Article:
One of the most shocking parts of my college education involved stumbling upon a book about concentration camps on American soil for Japanese-Americans during the Second World War. Somehow, we had missed that topic in my high school history course. I could not believe what I was reading. Didn't these folks have rights? What were we doing building concentration camps in the United States?
I revisited that sense of horrified shock this week learning that the United States Supreme Court refused to hear the case of Maher Arar. I cannot help but wonder how many more Maher Arar's there are. Who is next, I wonder?
Mr. Arar is a Canadian citizen. When he landed in the United States in 2002, he was quickly whisked into custody by federal agents as a "person of interest" with possible connections to al Qaeda. He was locked up without access to a lawyer. He was interrogated. When a lawyer tried to reach him, our government lied to the lawyer. Finally, Mr. Arar was then shipped to Syria, in a plane chartered by the United States government, and sent to Syria, where he was tortured for a year, no doubt with the cooperation of willing United States intelligence agents. It is as dark a tale as can be told. Where is our Arthur Koestler to tell it?
The world looks different to law enforcement agents. In the anti-septic tones of cop-speak, people are divided into different classes: We are all subjects. However, if the law thinks we know something that the government is curious about, we become persons of interests. Once suspicions about a person harden into a form that prompts an investigation of a person, the person is designated a target. If there is enough to arrest, we become defendants, and then a public and we hope transparent process will result in a trial. This lingo is common among cops, although I have seen police officers play dumb about it on the stand, aided and abetted in the effort by prosecutors who think that rope a dope is cute and endearing to jurors.
What did Mr. Arar do to warrant this state-sponsored kidnapping and torture? He found his way onto an intelligence agency's list as a person of interest. In other words, the Government thought he might have information about al Qaeda. The man was, and he remains, after all, on a "no fly" list.
When Arar was ultimately released from Syria he returned to Canada, this time avoiding a stop in the United States. The Canadian government made recompense to him in the form of $10 million. It was the Canadians, after all, who determined that he might have information about al Qadea.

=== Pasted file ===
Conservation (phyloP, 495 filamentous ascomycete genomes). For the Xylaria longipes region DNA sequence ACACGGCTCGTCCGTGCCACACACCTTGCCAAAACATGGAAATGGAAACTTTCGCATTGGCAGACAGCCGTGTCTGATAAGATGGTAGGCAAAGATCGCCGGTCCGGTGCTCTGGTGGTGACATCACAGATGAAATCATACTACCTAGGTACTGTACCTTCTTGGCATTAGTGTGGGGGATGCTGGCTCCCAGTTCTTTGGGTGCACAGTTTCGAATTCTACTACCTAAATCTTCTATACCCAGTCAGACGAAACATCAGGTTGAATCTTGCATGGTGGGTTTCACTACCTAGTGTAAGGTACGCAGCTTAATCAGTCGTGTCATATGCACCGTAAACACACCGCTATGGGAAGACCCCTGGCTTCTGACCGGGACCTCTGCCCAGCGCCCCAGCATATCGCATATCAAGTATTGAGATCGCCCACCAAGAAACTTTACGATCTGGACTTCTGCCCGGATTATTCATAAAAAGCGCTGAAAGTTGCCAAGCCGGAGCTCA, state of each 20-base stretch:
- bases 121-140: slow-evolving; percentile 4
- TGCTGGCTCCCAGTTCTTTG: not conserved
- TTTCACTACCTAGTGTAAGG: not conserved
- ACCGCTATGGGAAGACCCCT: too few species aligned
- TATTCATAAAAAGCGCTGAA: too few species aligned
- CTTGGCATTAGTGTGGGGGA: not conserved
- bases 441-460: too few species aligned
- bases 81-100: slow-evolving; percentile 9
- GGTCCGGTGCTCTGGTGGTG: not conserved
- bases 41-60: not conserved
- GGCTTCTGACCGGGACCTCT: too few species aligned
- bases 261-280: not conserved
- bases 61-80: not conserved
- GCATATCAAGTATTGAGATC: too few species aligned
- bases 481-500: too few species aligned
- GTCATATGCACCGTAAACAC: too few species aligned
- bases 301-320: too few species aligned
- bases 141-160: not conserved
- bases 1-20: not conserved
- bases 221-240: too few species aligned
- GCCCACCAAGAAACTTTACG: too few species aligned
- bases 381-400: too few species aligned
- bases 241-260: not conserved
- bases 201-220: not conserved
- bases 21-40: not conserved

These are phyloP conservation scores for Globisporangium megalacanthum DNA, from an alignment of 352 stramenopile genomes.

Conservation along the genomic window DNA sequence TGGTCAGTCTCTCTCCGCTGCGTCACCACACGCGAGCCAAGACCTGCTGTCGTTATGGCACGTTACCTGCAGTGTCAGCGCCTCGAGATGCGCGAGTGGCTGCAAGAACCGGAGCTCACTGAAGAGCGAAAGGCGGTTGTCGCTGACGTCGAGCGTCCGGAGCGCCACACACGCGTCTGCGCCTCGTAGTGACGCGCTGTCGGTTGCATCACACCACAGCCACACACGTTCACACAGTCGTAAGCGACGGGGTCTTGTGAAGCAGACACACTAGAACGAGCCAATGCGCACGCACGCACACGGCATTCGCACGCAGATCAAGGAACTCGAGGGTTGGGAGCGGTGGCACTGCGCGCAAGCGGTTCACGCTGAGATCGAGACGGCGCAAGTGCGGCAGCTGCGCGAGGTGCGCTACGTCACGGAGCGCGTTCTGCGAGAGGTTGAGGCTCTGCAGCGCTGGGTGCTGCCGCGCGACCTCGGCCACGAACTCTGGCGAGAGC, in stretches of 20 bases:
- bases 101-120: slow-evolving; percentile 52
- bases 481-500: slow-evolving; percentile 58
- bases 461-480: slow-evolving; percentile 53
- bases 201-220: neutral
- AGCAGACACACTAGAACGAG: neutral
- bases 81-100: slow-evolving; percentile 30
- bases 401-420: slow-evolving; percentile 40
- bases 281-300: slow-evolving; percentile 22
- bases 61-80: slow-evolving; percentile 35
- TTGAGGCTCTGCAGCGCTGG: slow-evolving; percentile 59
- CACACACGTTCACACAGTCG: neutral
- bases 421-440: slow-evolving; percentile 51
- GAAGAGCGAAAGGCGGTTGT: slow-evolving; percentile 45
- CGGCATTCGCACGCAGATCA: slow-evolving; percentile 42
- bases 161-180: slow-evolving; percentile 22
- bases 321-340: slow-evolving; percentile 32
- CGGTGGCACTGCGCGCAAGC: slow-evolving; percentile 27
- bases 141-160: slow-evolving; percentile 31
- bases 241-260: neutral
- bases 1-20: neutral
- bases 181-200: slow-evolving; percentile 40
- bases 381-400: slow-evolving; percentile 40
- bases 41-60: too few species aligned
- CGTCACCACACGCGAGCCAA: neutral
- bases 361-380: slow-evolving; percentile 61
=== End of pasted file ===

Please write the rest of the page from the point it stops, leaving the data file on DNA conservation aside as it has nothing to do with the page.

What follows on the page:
But a horrible thing happened when Mr. Arar turned to the United States courts for relief. His case was dismissed. The United States Court of Appeals for the Second Circuit upheld the dismissal, reasoning that to litigate the matter would require yielding vital national security secrets. In other words, the lower court said that the case was too hot to handle: When folks are kidnapped, held incommunicado, rendered to nations with no qualms about torture, all by federal agents acting under color of law, the case is simply too sensitive for justice to be done: Naked power trumps the claims of right. The light of day cannot be shined on the tyrant's undergarments.
Mr. Arar turned to the United States Supreme Court for relief. What he got was the unanimous refrain of nine gutless cowards singing in unison the new national anthem, the old religious hymn "Trust and Obey." Is it any wonder this Court recently decided to close the front doors of the court? Equal justice under law, the words etched over the western facade of the court, are mocked with rulings such as this.
The doors to our courts are closed to a person our government kidnapped, and then rendered to a foreign country willing to do our torturing for us. The man was innocent. He wasn't even a target of an ongoing investigation. The government merely thought he had information of interest. When it turns out the government erred, it sought to hide just how and why this happened, claiming state secrets. A dark shroud of secrecy has been drawn over the case. We will never know why it happened to Mr. Arar and what can be done to prevent it from happening to any of us. We do not even know how many such cases there are.
The Arar case stuns me as much as did those cases upholding the detention of Japanese-Americans during World War II. At least the Court had the courage of convictions it was willing to write about in the 1940s. As troubling as is the Korematsu decision to read, it is at least transparent. Today we hide our sins from ourselves, and pretend all is well. But the world is watching. This week we live in shame. The Arar case is one that should be talked about often.
I've taken an oath to uphold the laws and Constitution of the United States as a lawyer. Just what am I to do with the oath when the highest court of the land aids and abets tawdry acts of terror by my government? When the laws guarantee of equal justice for all becomes a mere empty promise, my oath, too, seems to become mere words, detached from substance. Where does Mr. Arar go for justice when our courts refuse to hear him? How am I to regard our courts?